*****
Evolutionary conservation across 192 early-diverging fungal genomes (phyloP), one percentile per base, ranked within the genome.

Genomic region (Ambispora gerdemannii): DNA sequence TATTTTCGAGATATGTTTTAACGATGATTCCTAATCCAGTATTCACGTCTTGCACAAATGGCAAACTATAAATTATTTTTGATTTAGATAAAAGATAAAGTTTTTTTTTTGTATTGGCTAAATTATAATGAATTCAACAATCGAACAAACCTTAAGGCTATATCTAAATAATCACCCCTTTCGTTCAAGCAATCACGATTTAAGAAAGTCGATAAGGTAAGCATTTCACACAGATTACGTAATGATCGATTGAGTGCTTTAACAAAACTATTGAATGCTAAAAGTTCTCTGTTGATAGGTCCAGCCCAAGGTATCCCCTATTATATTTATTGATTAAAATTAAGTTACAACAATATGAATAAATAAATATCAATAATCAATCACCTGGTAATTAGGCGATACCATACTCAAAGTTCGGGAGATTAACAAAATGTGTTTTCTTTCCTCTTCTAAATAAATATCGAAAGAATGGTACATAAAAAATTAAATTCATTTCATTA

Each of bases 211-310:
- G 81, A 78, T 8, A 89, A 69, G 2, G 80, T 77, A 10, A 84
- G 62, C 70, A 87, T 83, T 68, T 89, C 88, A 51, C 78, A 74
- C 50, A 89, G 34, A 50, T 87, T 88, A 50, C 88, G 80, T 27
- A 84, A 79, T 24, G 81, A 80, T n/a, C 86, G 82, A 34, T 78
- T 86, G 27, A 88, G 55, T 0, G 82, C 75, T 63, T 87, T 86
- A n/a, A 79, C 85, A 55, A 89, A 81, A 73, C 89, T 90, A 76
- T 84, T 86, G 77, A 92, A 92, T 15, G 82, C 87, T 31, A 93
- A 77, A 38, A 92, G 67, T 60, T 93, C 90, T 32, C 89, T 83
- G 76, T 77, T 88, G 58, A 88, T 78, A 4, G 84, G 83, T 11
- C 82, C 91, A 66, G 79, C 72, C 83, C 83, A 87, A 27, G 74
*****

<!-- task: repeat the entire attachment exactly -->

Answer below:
Evolutionary conservation across 192 early-diverging fungal genomes (phyloP), one percentile per base, ranked within the genome.

Genomic region (Ambispora gerdemannii): DNA sequence TATTTTCGAGATATGTTTTAACGATGATTCCTAATCCAGTATTCACGTCTTGCACAAATGGCAAACTATAAATTATTTTTGATTTAGATAAAAGATAAAGTTTTTTTTTTGTATTGGCTAAATTATAATGAATTCAACAATCGAACAAACCTTAAGGCTATATCTAAATAATCACCCCTTTCGTTCAAGCAATCACGATTTAAGAAAGTCGATAAGGTAAGCATTTCACACAGATTACGTAATGATCGATTGAGTGCTTTAACAAAACTATTGAATGCTAAAAGTTCTCTGTTGATAGGTCCAGCCCAAGGTATCCCCTATTATATTTATTGATTAAAATTAAGTTACAACAATATGAATAAATAAATATCAATAATCAATCACCTGGTAATTAGGCGATACCATACTCAAAGTTCGGGAGATTAACAAAATGTGTTTTCTTTCCTCTTCTAAATAAATATCGAAAGAATGGTACATAAAAAATTAAATTCATTTCATTA

Each of bases 211-310:
- G 81, A 78, T 8, A 89, A 69, G 2, G 80, T 77, A 10, A 84
- G 62, C 70, A 87, T 83, T 68, T 89, C 88, A 51, C 78, A 74
- C 50, A 89, G 34, A 50, T 87, T 88, A 50, C 88, G 80, T 27
- A 84, A 79, T 24, G 81, A 80, T n/a, C 86, G 82, A 34, T 78
- T 86, G 27, A 88, G 55, T 0, G 82, C 75, T 63, T 87, T 86
- A n/a, A 79, C 85, A 55, A 89, A 81, A 73, C 89, T 90, A 76
- T 84, T 86, G 77, A 92, A 92, T 15, G 82, C 87, T 31, A 93
- A 77, A 38, A 92, G 67, T 60, T 93, C 90, T 32, C 89, T 83
- G 76, T 77, T 88, G 58, A 88, T 78, A 4, G 84, G 83, T 11
- C 82, C 91, A 66, G 79, C 72, C 83, C 83, A 87, A 27, G 74